We live in a culture where many don’t deny themselves. Arguably, we are the most comfortable culture in the history of the world, and most expect instant gratification. Dr. Ray Guarendi, clinical physiologist, EWTN radio host of The Doctor Is In and a Register “Family Matters” columnist, says, “In some respects, it is more difficult for us to give up things than it would have been for someone 150 years ago, because they lived in a state of deprivation.”
Consequently, if we truly want to strengthen self-discipline and bring ourselves closer to God this Lent, Dr. Ray challenges us to step outside our spiritual comfort zone and choose an exercise that works a new group of spiritual muscles.
Guarendi, whose EWTN television series Living Right With Dr. Ray begins the first Monday in March (1pm ET; re-airings at 5:30pm Thursdays and 10pm Saturdays), spoke about how to tone up self-discipline.
Why does doing something that is not in one’s spiritual comfort zone strengthen self-discipline?
It’s like lifting weights; everybody gravitates towards the exercises they’re best at. Your body is structured a certain way, so some exercises are more suited to you. But if you want to be completely fit, you have to go after those exercises you don’t necessarily like because they’re not as easy.
For spiritual exercise, you may love to read your Bible. You go up to your room and read for hours. That is all fine and good, but that doesn’t take much discipline; it’s something you prefer. The question always has to be asked: “Am I doing this to get closer to God or is this the easiest way for me personally?”
Are you actually recommending we offer up something that makes us feel uncomfortable?
Sometimes you find that getting closer to God involves doing something that you don’t easily do. For example, you don’t want to go visit Aunt Mary in the nursing home; she doesn’t even remember who you are. It’s not easy, but you go visit Aunt Mary. If it’s difficult to write out a $50 check every week to your parish, then step outside your comfort zone and give that $50 check.
Considering each of us has varying degrees of self-awareness, how does an individual discern which practice will strengthen self-discipline?
Trust other people. Your spouse and priest are the first places to start. Don’t block yourself off from persons who might have a good point to make. You have to entertain others’ advice. You have to be open and willing to turn off the voice that says, “I don’t do that. That’s not the way I do it.” Always be aware. You don’t really see yourself as you are. That’s Psychology 101. If you’re at least aware that you are not fully aware, you will be more open to things that will put you out of your comfort zone. Awareness comes from the constant willingness to admit: “Maybe I do need to take a closer look at myself.”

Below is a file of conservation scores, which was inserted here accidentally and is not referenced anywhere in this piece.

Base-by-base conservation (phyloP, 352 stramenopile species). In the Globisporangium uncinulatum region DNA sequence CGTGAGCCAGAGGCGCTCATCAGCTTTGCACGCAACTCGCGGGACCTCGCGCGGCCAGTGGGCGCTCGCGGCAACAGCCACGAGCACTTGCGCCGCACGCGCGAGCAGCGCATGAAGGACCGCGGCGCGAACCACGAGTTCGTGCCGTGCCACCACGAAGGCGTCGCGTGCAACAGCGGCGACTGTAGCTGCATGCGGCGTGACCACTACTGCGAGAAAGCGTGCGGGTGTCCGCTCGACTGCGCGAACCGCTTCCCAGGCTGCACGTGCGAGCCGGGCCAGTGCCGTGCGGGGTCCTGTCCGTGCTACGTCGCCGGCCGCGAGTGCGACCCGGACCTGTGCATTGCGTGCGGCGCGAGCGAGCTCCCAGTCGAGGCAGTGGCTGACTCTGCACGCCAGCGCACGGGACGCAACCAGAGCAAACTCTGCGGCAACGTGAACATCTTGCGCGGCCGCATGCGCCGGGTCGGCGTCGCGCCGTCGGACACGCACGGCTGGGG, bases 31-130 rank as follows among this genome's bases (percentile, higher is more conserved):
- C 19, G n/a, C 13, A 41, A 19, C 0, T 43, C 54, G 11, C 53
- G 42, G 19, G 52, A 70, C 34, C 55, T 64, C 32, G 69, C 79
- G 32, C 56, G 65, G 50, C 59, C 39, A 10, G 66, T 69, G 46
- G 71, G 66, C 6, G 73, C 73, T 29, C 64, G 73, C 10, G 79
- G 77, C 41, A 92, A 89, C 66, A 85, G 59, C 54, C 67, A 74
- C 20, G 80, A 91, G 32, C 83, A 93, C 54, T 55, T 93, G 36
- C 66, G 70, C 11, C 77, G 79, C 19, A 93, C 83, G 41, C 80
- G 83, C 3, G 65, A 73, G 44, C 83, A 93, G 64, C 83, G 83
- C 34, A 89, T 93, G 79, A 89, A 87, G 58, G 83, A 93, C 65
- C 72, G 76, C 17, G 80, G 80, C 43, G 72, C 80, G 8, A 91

Why is vowing “I’ll be nice or kind to others” a Lenten cop-out?
Some people dodge self-discipline by saying, “It’s third grade [mentality] to give up candy. I’m going to do positive things. I’m going to be kinder, nicer.” When people say, “I’m going to do more nice things,” they don’t necessarily mean spiritually nice things. It’s socially nice things like “I’m going to say ‘Thank you’ when you pass me the coffee,” or “I’m not going to yell at my kids as much.” That’s good, but it is not really a specific spiritual action that goes beyond your spiritual quota.
How do I move beyond good intentions and follow through?
We have a mantra in the weight room: “Just show up.” Many people wait until they feel like doing something before they do it. The rule is this: If you want to get good at doing something, never wait until you feel like doing it. If you do that, you won’t do it three-quarters of the time. I’ve lifted weights for 40 years; I can count on one hand the number of times I felt like lifting weights. You develop willpower by just showing up.
Why is the practice of self-discipline no longer viewed as a positive in American culture?
The shrinks have gone a long way in saying you need to satisfy your needs and wants. The question becomes: Who is correct, the shrink or the theologians? I think you have to go with the theologians. They had a better understanding of human nature in a lot of respects. The idea that “by mastering my wants I gain strength” not only makes sense; it has a millennia of history behind it.
Do children really understand the motive behind self-sacrifice?
Much of what you are doing with kids initially is forming a habit. A 5- or 6-year-old is not going to understand the motive — we’re not going to have candy during Lent to show God that we love him. Three years from now, when she does understand, she’s already formed a habit. Her attitude is: “I’ve done this before — I can do this.”
Lori Hadacek Chaplin writes from Idaho.
Practical Steps for Success
Put one foot in front of the other. Half of self-discipline is not thinking about it.
Don’t let lapse lead to relapse lead to collapse. A lapse is only a lapse. If you fail, so what? Don’t say, “I knew I couldn’t do it!” Relapse doesn’t mean collapse.
You can do anything time-limited. You’re doing a six-week spiritual workout. It doesn’t mean you have to go at the same intensity after Lent — but maybe you will.
Pitfalls to Resolutions
“I failed; therefore, I am a failure.” That kind of thinking keeps you from doing things in the future. Failure is part of the human condition. It doesn’t mean we are failures.
Pride! Don’t get fluffed up about yourself. Whatever you do during Lent to spiritually discipline yourself, remember: You couldn’t do it without God’s help.
Don’t make your Lenten resolutions too vague. If they’re not concrete, your intentions will fade away.